Sports Nut

Upset City

NCAA bracket names are way more boring (but way less sexist) than fantasy sports team names.

Frank Kaminsky #44 of the Wisconsin Badgers
Frank Kaminsky, aka Frank the Tank. 

Photo by Tom Pennington/Getty Images

Over the next few days, millions of Americans will fill out their March Madness brackets with a high probability of failure. It’s nothing to be ashamed of, though, as college basketball’s huge single elimination setup paves the way for difficult-to-predict upsets that can spoil even the most knowledgeable college hoops fan’s picks. But there is one element that even an amateur game picker should be able to nail with just a few minutes of work: the bracket name. The thing about the NCAA tournament is that most bracket pickers clearly don’t take those few minutes.

On Monday morning I downloaded all 156,200 team names that had already been registered in’s Tournament Challenge. The most popular name chosen by those who had customized their bracket? “Upset City.” After that, “Upsets.” Followed by the underwhelming “Chalk,” “Main Bracket,” and “Upset Bracket.”

America’s top NCAA tournament bracket names sound like they were created to be easy to find in a file cabinet. Rodney Ruxin, these bracket pickers are not. Compare, for example, NCAA bracketologists to their more original counterparts in fantasy sports.

When I’ve analyzed fantasy sports leagues in the past, I’ve found that participants often have creative souls and a penchant for puns. “Turn Down for Watt was among the top names in fantasy football last season, “Grand Theft Rondo” was a top name in NBA fantasy games, and “Moves like Jagr was a top choice for the less popular fantasy hockey. But in addition to the playful puns, there’s a darker side to fantasy sports naming: Many of the top names include various levels of sexism, ranging from “jokes” about domestic violence like “Beats by Ray” (the second most popular fantasy football name last year), to the less awful but still uncomfortable “Rose Before Hoes” (No. 2 in NBA fantasy) and “Bros Before Hossas” (No. 3 in NHL). In NCAA brackets you won’t find nearly as many fun names like “Better Call Gasol” (No. 30 in the NBA), but you also won’t find potentially offensive names like “Semin Stains” (No. 1 in the NHL).

On occasion, people do have fun with their NCAA bracket names. The line of what qualifies as a play on words is hard to define, but below are the 10 most common names that I’ve deemed to have at least an element of creativity to them.

I still had to browse far down the list to get these. In the NCAA tournament these “fun names” made up just 0.3 percent of all names. In fantasy football, the top 10 “creative” names accounted for 1.3 percent of names in the sample, more than four times as many as the NCAA. The top NCAA name, “Full Metal Bracket,” was used in eight out of all 156,200 brackets while fantasy football’s most popular name, “Show Me Your TDs,” was common across 756 teams in a sample of 360,000. The difference is not because of a more diverse range of names, or because I was harsh on what qualified as “creative.” More than 75 percent of all bracket pickers left their bracket name the same as their ESPN username. Perhaps people are so eager to fill out their bracket after Selection Sunday that they leave their user name as the default. MarinerBaseball1, for example, is not an acceptable name for a college basketball bracket.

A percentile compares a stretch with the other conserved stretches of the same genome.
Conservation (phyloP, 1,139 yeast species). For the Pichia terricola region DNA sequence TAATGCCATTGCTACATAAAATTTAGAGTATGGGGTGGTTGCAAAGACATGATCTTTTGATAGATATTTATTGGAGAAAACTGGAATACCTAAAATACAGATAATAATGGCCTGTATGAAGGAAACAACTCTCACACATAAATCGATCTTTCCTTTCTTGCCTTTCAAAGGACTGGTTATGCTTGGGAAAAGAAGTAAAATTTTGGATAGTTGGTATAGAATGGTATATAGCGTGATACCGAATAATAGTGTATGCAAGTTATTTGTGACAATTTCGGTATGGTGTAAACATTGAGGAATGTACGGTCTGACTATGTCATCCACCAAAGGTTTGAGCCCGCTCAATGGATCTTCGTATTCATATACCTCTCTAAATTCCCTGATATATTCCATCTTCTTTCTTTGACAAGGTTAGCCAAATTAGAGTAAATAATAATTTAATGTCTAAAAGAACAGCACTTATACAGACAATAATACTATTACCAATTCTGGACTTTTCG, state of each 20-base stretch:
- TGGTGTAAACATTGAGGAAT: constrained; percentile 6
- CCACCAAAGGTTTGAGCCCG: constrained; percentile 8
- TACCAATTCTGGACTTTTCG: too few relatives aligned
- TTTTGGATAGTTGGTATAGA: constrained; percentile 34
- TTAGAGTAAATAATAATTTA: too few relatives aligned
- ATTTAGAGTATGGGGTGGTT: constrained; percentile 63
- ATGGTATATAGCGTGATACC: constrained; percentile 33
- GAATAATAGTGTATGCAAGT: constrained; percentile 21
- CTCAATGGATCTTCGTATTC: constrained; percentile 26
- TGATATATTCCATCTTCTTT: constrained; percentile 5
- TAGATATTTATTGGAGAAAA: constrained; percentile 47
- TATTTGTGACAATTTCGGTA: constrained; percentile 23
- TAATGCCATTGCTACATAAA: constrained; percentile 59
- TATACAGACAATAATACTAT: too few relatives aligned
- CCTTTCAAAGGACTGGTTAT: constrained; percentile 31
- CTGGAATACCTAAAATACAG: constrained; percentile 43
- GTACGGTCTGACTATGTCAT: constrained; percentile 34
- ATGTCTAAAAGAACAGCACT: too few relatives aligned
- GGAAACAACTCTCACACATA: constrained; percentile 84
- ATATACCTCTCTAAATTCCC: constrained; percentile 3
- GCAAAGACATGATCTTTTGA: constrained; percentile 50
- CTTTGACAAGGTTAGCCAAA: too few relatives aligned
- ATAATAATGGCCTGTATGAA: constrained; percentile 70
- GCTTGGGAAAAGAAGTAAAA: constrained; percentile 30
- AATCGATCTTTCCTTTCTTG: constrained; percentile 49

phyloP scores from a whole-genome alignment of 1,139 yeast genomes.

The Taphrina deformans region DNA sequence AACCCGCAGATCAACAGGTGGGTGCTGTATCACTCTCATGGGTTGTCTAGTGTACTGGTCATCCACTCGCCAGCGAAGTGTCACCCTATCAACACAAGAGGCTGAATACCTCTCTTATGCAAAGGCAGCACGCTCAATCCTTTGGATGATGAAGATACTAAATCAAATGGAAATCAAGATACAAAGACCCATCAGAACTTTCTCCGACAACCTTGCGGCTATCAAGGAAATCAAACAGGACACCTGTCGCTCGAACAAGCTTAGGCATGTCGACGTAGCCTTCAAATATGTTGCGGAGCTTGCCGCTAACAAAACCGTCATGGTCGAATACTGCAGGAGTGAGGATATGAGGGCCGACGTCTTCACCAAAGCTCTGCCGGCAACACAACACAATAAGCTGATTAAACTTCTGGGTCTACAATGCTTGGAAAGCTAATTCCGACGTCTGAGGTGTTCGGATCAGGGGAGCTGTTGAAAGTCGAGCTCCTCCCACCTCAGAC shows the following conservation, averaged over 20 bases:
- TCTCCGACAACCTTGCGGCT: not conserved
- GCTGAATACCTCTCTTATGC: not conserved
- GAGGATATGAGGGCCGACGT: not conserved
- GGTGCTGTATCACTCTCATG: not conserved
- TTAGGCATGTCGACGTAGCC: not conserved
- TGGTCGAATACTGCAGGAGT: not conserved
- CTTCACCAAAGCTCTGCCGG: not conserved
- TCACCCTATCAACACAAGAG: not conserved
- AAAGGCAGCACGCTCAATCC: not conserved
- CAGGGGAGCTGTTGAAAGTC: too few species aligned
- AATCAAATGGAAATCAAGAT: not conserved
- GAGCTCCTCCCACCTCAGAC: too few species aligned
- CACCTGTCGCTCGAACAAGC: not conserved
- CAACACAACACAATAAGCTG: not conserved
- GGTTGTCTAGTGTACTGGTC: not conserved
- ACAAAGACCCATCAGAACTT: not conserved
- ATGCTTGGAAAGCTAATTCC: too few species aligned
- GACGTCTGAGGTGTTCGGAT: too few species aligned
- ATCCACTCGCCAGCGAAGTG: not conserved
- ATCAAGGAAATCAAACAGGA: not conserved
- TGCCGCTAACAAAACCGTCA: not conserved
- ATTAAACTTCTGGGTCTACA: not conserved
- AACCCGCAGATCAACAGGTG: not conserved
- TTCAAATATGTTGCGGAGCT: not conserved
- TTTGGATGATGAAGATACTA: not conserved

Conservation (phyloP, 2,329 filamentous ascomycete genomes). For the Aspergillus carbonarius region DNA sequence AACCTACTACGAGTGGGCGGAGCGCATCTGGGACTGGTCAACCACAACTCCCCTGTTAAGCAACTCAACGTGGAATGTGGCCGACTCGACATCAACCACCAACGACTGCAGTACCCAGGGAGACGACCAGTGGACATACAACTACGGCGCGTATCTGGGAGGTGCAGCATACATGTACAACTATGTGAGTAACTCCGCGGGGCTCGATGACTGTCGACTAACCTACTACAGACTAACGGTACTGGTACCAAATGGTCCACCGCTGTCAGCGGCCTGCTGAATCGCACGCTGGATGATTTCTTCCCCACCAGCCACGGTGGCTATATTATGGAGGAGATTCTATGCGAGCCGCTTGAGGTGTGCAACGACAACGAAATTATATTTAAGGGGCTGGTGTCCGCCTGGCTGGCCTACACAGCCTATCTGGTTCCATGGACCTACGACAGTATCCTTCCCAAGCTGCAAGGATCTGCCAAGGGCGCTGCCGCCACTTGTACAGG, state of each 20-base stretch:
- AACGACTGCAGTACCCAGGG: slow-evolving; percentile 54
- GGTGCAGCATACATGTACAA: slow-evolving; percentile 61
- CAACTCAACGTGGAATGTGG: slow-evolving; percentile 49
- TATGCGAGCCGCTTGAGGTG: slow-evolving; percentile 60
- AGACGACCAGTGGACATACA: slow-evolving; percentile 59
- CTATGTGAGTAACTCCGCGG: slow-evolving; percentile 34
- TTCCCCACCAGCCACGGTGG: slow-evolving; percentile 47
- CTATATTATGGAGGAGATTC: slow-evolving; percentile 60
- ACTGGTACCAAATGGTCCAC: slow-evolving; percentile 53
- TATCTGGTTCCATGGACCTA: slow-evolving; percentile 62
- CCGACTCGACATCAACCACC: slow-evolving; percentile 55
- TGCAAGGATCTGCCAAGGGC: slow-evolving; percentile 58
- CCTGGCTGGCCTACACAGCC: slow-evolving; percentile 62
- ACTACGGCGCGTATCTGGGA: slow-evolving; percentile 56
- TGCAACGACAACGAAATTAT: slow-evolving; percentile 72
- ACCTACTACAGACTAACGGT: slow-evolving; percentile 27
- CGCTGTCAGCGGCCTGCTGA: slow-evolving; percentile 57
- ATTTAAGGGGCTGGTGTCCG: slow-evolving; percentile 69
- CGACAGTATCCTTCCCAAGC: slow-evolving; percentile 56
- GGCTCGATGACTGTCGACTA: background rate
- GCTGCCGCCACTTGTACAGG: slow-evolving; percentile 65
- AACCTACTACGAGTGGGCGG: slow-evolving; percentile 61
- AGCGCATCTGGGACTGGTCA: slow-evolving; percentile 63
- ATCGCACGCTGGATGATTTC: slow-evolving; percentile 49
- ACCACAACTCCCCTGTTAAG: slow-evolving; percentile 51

That said, there are probably a couple of other explanations for why NCAA bracketologists are not only less creative than their fantasy sport counterparts, but also less trashy. First, there are way more NCAA bracket pickers (an estimated 40 million Americans) than there are participants in fantasy football, which is the most popular fantasy sport (an estimated 33 million players). The NFL is also more widely popular than NCAA basketball, which means in sheer numbers there are likely more fans with a greater knowledge of the game of pro football than of college hoops. A more knowledgeable base of fans filling out a smaller pool of players in fantasy sports makes for more pun potential than a larger group that probably contains more casual fans who haven’t followed all the ups and downs of NCAA basketball in a given season.

That would explain why the names aren’t so creative. But why are they less raunchy, and/or sexist? This is probably at least partly because one of the most traditional places to fill out a bracket is at work in probably illegal office pools. How is Brendan from human resources—not to mention the rest of your colleagues—going to appreciate your awful wordplay about Jahlil Okafor? Probably not a lot, and most NCAA pool entrants are probably wise enough to know that. (Also, according to a survey this year by the American Gaming Association, about one in five bracket pickers are women, so that might be having a positive effect on men who might otherwise pick insulting names.)

Still, it would be fun if more NCAA tournament entrants attempted some kind of clever pun or movie reference with their team names. You might not win your pool by coming up with a creative name but at least you’ll have made life a little bit sunnier for everybody else. And if you improve on the creativity in 2016, this rundown will be much more fun next season. Until then, the “I Hate Christian Slateners” wish you the best of luck.